Lent is an old English word for springtime when the days are “lengthening”. During spring we see nature being “reborn” coming out of the “tomb” of winter, shrouded in snow. Nature comes alive again blooming and flowering. During spring we have a sort of natural symbolism of the Resurrection.
Lent began as a period of reflection for those preparing to be baptized. Soon those who were already baptized saw the wisdom of reflecting yearly on the quality of their discipleship and renewing their commitment to Christ.
Lent is a yearly renewal of our ideals as followers of Jesus. We pick ourselves up, dust ourselves off, and strive to be people of greater Faith, Hope, and Love.
We have the traditional practices of Prayer, Fasting, and Almsgiving to help us grow spiritually.
Prayer: I have met few people who tell me that they pray too much. We might often think about God but often put off speaking with God. We begin Lent with the 40 Hours devotion. The weekly Stations of the Cross are a wonderful devotion for this season.
Fasting is the practice of self-denial, gaining greater control over ourselves. If I can say NO to chocolate going in my lips, maybe I can more easily say NO to hurtful words passing through my lips.
Almsgiving helps us move beyond good intentions to good actions helping those who are hurting.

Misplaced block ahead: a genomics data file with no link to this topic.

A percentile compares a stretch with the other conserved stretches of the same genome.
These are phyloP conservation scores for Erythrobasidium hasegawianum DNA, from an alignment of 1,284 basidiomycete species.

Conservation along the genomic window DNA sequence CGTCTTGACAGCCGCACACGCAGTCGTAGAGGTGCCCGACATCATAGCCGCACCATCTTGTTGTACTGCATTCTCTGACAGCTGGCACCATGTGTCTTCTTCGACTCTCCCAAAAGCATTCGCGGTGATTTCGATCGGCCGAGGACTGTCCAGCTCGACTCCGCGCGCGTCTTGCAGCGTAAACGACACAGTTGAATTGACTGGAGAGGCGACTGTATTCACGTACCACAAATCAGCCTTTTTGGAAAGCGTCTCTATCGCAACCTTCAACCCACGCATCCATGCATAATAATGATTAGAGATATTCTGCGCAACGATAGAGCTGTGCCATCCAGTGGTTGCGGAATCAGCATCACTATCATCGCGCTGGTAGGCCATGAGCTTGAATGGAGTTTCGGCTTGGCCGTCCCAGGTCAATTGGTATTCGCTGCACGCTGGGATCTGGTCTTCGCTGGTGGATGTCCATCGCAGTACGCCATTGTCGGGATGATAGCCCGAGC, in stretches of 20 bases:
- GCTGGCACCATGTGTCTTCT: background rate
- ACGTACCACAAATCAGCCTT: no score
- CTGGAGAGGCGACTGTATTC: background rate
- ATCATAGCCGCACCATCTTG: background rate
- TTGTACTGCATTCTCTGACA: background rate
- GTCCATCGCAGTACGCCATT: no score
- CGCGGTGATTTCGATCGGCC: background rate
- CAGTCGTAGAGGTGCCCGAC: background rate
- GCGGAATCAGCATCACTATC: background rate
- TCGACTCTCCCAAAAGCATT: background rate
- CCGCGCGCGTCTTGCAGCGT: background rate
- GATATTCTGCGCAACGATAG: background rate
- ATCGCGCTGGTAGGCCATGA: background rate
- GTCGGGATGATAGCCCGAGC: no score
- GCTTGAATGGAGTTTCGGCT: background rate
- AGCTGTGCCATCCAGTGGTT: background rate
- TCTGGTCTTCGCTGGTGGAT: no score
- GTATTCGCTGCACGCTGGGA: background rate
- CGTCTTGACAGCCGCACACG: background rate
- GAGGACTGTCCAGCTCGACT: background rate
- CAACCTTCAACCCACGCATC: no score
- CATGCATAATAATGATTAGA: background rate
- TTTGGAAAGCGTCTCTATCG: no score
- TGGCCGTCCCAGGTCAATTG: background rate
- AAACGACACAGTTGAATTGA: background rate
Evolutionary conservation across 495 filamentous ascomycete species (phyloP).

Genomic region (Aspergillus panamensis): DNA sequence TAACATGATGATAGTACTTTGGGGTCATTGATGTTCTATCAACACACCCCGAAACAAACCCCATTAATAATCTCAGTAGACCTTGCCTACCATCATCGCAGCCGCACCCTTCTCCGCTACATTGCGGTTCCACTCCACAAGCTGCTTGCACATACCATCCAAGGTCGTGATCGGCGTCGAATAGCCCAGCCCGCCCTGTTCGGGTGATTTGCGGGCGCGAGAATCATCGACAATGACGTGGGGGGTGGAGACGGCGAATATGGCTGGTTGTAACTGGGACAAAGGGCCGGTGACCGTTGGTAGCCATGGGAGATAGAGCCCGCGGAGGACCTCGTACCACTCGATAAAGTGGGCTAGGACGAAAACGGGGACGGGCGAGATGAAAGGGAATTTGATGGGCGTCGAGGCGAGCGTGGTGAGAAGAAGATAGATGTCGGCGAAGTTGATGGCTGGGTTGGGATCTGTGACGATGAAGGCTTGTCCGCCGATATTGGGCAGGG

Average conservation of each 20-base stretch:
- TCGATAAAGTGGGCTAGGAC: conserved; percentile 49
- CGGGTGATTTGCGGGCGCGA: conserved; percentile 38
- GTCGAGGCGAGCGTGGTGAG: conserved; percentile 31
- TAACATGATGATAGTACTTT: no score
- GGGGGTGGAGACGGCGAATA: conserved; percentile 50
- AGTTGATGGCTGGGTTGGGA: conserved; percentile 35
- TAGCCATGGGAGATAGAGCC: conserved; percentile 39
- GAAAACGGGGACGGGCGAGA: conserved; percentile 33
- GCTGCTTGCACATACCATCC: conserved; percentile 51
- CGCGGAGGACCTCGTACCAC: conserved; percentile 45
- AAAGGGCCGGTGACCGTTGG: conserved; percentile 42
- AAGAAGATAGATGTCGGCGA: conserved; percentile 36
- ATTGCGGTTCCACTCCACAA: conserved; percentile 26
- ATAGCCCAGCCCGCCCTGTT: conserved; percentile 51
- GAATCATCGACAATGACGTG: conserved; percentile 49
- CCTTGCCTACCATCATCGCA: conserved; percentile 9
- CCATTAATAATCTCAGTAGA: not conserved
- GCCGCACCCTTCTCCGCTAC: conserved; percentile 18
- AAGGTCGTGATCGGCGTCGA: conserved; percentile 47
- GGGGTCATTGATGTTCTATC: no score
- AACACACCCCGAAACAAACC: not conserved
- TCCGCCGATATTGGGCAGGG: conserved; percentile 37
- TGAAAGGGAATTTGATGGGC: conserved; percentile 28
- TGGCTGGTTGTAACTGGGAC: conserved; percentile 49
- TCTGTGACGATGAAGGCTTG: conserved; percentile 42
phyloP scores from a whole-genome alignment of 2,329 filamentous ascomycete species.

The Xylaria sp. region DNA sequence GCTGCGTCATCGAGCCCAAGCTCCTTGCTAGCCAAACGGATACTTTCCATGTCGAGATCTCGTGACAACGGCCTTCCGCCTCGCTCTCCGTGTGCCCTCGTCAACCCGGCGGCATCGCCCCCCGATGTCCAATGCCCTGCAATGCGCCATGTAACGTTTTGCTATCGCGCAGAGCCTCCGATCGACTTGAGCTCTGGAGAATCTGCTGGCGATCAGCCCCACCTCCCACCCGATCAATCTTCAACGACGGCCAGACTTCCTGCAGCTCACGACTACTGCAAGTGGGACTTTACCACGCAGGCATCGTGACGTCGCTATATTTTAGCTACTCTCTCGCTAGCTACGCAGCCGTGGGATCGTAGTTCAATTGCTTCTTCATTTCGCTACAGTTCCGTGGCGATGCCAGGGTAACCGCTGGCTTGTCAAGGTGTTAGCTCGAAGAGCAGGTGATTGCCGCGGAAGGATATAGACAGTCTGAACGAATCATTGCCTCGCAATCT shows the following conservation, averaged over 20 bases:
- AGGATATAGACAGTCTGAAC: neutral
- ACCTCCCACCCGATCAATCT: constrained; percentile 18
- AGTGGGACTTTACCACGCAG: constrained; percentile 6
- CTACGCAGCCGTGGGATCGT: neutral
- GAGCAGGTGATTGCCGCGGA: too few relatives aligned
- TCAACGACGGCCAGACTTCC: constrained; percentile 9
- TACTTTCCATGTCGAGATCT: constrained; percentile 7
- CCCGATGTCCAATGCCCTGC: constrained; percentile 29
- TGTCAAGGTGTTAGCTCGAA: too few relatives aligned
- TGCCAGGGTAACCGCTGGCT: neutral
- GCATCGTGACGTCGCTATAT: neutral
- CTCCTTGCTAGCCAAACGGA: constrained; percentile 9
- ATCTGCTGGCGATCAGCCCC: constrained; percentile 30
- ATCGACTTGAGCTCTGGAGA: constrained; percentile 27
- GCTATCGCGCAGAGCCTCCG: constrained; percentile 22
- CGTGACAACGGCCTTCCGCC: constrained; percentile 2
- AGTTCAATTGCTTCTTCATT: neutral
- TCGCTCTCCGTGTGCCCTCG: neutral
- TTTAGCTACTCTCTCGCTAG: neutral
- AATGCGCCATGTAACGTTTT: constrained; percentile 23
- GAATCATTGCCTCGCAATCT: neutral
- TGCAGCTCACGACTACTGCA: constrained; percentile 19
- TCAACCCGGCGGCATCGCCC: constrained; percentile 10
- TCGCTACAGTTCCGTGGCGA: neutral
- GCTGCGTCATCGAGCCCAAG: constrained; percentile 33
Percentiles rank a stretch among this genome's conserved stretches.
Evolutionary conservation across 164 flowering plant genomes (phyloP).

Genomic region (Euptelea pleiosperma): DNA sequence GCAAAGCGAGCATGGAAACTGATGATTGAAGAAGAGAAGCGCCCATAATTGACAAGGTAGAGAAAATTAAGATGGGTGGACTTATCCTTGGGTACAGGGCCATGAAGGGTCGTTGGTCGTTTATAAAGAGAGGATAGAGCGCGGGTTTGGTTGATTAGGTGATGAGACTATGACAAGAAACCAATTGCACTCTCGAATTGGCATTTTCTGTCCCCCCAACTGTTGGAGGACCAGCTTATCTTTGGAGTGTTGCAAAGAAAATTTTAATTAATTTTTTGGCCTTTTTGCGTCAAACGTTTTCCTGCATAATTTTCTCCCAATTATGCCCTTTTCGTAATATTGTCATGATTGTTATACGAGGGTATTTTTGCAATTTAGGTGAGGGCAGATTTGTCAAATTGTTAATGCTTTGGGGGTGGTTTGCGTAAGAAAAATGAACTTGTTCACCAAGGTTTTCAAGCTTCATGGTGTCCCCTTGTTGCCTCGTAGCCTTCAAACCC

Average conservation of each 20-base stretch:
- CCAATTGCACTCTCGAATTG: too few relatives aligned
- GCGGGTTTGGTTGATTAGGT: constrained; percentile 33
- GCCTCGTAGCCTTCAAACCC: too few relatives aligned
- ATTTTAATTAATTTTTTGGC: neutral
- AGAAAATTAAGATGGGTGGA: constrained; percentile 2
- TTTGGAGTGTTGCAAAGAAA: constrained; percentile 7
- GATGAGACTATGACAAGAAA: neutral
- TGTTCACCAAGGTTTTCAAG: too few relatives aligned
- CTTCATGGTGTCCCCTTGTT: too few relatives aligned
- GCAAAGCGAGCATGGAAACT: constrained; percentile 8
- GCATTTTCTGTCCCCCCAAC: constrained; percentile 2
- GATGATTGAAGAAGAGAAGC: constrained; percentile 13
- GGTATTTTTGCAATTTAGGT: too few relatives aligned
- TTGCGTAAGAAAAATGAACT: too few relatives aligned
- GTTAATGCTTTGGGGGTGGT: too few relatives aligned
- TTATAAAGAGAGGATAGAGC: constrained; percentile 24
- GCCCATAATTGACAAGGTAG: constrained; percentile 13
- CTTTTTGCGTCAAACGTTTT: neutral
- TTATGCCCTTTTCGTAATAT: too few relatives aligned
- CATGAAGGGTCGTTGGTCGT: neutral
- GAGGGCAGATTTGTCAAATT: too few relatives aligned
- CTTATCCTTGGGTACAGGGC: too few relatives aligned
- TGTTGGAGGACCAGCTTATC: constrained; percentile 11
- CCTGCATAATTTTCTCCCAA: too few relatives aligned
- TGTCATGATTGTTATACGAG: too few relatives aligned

On Ash Wednesday we are reminded of the reality of our mortality: “Remember you are dust and to dust you shall return.” The wise person always lives with one eye on eternity.
The First Sunday of Lent is always the story of Jesus’ temptation in the desert.
The Second Sunday of Lent is always the story of Jesus’ Transfiguration.
The Sixth Sunday of Lent is always Palm Sunday when we listen to the story of Jesus’ passion and death.
Right before Palm Sunday, the Holy Oils the parish will use the next year for baptism, confirmation, and the sick are consecrated by the Bishop at the Chrism Mass in the Cathedral in Des Moines.
The Triduum (Holy Thursday, Good Friday, Easter Vigil) is almost like one continuous service spread out of 3 days remembering the Last Supper, The Crucifixion, and The Resurrection.
After the 40 days of preparation during the season of Lent, we then celebrate The Great 50 Days of the Easter season.
What is the goal of this season? That by Easter we are a little more available for God to use, a little less consumed by ourselves, a little more consumed by the Kingdom of God. If by April 5th this year (the date for Easter) you can say that you are following Christ more closely, more joyfully, more generously, than your season of Lent was a great success.
Author: Father Joel McNeil